We should note that adopting the ALL-10 protocol as a research protocol would not have changed the options available to patients, because for the pediatric oncologists it would be unthinkable to also offer an older protocol. They commonly believed it unethical to withhold a treatment from patients when the whole Dutch pediatric oncology community regarded ALL-10 as the best available treatment. As soon as a new protocol has been developed, the previous protocol is considered outdated. Therefore, for the pediatric oncologists offering a previous protocol did not amount to a meaningful choice. Rather, it would have meant delivering suboptimal care to give patients and parents freedom of choice. Therefore, we think that the proper approach to consent should have been to inform patients and parents that ALL-10 was an innovative treatment, albeit one that is recommended by all Dutch oncologists.
This case illustrates a situation in which a treatment does not fall neatly into 1 of the 2 categories of research or conventional treatment. It remains to be discussed how to review hybrid protocols that integrate a research goal with the objective of simultaneously providing individual patients with best current treatment. In line with Kass and colleagues,5 we think that a change in both research ethics regulation and oversight of conventional care is needed. We should strive for a research oversight system that is able to do at least 2 things. First, it should accommodate hybrid protocols and other practices that integrate research with care. This system may call for a different review method and may have implications for the informed consent process when research and care cannot be separated. Second, interventions that are considered standard care should be ethically reviewed because of the absence of available data on safety and effectiveness.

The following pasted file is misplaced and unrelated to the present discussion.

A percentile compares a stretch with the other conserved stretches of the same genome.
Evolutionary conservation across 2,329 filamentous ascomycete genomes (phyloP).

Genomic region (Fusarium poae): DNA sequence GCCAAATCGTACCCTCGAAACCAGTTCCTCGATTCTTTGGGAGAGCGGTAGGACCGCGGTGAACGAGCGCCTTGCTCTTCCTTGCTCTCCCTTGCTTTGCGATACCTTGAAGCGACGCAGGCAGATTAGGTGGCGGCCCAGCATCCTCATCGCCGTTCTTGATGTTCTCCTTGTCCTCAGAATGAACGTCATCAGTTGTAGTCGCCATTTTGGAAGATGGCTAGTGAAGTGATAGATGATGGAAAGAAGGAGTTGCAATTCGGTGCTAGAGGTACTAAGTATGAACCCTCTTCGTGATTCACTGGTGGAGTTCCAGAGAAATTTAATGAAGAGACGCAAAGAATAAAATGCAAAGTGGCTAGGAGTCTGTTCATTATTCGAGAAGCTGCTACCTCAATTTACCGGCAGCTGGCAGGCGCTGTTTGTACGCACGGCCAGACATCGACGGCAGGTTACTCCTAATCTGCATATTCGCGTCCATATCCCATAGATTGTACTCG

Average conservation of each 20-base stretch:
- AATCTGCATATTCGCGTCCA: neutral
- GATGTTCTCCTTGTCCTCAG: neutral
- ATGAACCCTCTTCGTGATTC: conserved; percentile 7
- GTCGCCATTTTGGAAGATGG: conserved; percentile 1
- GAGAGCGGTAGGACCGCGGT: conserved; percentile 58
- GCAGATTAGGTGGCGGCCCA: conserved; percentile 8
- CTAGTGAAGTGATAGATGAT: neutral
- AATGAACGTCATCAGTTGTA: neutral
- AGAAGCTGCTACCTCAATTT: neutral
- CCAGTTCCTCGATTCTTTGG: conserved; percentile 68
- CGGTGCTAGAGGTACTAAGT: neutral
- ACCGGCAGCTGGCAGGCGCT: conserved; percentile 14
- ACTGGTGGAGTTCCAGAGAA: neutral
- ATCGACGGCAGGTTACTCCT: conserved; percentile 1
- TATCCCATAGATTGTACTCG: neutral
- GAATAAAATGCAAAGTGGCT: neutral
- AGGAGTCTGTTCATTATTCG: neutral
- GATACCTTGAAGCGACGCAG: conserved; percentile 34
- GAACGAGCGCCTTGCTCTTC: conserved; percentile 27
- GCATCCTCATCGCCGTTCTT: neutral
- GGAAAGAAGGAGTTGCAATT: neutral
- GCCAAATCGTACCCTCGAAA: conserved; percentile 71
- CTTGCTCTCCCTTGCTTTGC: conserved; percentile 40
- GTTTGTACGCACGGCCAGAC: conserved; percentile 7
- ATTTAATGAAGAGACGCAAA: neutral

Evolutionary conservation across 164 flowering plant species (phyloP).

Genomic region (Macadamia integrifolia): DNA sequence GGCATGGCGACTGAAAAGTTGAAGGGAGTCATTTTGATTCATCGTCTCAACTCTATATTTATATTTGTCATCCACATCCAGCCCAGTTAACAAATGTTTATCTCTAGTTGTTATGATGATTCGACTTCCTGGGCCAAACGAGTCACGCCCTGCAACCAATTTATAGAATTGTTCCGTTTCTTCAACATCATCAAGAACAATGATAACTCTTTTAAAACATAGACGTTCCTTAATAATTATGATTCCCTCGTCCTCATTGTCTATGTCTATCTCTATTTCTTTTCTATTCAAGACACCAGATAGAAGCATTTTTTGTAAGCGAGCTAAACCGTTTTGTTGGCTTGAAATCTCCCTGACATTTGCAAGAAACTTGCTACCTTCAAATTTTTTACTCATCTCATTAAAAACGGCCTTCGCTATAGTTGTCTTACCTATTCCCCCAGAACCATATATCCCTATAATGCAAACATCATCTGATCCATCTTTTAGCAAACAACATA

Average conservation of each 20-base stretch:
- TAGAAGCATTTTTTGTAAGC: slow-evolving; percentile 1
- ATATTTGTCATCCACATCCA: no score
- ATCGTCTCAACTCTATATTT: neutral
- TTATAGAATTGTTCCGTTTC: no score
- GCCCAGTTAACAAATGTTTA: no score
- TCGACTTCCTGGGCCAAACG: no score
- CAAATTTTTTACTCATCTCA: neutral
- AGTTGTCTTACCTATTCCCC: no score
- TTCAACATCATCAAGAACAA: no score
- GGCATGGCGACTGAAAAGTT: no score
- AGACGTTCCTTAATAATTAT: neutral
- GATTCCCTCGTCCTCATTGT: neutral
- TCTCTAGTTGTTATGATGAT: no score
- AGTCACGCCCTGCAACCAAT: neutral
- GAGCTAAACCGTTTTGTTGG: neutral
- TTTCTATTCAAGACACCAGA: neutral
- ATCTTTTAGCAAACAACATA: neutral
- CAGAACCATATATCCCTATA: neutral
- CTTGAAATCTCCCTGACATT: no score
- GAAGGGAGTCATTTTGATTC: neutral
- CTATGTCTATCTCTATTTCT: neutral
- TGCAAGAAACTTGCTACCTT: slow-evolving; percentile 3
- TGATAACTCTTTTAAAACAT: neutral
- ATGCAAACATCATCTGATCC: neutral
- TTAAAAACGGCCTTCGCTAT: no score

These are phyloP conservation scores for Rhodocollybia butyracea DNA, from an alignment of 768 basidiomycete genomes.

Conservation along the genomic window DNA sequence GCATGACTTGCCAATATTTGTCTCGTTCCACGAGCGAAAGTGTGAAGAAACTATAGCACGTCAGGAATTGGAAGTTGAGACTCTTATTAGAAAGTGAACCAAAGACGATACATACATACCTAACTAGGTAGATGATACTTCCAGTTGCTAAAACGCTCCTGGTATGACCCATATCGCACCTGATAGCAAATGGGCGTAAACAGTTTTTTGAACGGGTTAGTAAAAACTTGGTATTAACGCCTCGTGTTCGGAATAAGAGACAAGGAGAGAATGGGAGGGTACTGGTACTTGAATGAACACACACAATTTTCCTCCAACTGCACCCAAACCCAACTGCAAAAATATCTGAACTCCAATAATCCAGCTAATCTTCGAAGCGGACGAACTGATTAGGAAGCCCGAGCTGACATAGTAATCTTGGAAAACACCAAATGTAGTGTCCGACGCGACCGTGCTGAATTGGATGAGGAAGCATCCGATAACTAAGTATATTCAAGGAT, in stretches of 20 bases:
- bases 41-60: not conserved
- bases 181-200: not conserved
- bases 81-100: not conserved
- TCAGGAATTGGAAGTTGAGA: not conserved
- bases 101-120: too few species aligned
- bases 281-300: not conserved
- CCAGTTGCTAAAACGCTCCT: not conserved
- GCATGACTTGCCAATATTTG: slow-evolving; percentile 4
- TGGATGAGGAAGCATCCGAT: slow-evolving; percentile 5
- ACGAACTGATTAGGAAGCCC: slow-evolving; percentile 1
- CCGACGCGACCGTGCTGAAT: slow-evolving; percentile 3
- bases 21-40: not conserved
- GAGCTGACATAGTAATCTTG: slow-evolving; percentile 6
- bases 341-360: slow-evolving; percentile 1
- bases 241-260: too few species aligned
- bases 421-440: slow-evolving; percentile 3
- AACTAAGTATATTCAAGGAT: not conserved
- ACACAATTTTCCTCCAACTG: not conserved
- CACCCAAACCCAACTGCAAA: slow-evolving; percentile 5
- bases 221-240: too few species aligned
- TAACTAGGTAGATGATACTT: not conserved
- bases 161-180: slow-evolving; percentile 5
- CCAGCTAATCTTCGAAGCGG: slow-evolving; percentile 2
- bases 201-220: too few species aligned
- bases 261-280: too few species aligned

Dr Kodish Comments:
“Research is the standard of care for children with cancer.” This was the battle cry in the late 1980s and early 1990s, when I was training to become a pediatric oncologist. Because I was also doing a fellowship in medical ethics it left me deeply confused. How could something that is experimental be considered the standard of care? How could we allow children who were newly diagnosed with ALL to be treated off-study if we knew that being in a clinical trial was best for them? And finally, how could we be serious about a choice associated with informed consent when our mentors considered it a failure for parents or older children to refuse study participation?
Now, in 2015, the strict dichotomy between research and clinical care that was a seemingly foundational commitment of bioethics in the late 20th century appears to be fading, and concepts such as the learning health care system cause us to refocus on the inadequate evidence base for treating children who are not enrolled in clinical trials.